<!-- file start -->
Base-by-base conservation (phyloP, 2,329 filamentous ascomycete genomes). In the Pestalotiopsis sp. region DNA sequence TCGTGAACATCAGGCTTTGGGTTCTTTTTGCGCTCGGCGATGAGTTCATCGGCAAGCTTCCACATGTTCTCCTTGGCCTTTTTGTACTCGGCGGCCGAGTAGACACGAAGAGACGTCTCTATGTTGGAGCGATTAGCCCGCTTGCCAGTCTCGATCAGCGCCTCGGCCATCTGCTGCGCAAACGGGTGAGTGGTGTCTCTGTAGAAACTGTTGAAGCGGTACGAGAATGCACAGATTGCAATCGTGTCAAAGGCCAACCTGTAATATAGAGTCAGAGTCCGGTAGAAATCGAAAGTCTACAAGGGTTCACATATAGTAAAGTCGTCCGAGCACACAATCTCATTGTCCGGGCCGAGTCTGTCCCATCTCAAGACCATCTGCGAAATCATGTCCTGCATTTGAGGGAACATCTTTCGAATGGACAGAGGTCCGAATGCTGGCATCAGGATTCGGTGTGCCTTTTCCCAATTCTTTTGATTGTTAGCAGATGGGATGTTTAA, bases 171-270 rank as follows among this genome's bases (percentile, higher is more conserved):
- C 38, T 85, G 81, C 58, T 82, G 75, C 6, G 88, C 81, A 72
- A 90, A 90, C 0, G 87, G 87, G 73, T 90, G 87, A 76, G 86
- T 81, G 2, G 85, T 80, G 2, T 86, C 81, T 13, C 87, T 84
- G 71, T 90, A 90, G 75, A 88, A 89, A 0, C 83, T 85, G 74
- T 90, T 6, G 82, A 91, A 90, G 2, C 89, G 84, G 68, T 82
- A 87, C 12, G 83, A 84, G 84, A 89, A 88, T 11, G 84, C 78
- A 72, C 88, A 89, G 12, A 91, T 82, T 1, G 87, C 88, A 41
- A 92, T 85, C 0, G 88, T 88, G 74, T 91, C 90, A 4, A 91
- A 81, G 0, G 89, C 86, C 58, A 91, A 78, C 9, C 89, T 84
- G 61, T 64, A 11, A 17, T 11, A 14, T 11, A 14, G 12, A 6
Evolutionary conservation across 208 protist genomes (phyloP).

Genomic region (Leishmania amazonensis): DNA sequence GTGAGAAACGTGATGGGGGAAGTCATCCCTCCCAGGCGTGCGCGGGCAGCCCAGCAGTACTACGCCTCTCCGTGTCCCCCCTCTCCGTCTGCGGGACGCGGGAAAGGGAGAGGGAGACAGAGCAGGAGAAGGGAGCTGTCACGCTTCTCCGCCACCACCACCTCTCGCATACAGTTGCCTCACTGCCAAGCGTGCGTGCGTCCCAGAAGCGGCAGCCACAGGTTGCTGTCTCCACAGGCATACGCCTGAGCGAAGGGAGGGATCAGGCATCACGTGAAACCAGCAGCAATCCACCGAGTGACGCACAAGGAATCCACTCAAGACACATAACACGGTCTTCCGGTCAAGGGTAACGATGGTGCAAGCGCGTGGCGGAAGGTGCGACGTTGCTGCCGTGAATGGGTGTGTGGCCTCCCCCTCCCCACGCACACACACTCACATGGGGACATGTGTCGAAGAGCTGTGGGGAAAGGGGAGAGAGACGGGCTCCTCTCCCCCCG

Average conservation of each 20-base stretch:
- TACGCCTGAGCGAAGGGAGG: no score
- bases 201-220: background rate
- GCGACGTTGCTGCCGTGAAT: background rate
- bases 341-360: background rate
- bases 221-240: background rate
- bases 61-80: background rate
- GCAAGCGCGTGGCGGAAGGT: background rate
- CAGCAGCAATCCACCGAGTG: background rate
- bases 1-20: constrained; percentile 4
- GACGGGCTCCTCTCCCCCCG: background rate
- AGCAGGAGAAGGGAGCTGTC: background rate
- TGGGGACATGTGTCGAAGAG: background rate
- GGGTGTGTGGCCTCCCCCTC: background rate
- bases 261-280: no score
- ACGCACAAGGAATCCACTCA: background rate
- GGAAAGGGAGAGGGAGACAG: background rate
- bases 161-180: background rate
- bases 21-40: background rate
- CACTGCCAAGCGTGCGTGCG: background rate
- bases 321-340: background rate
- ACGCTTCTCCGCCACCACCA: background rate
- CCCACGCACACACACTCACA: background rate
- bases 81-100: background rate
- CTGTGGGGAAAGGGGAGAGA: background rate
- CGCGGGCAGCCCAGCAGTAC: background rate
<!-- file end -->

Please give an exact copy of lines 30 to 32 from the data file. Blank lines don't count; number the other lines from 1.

- GGAAAGGGAGAGGGAGACAG: background rate
- bases 161-180: background rate
- bases 21-40: background rate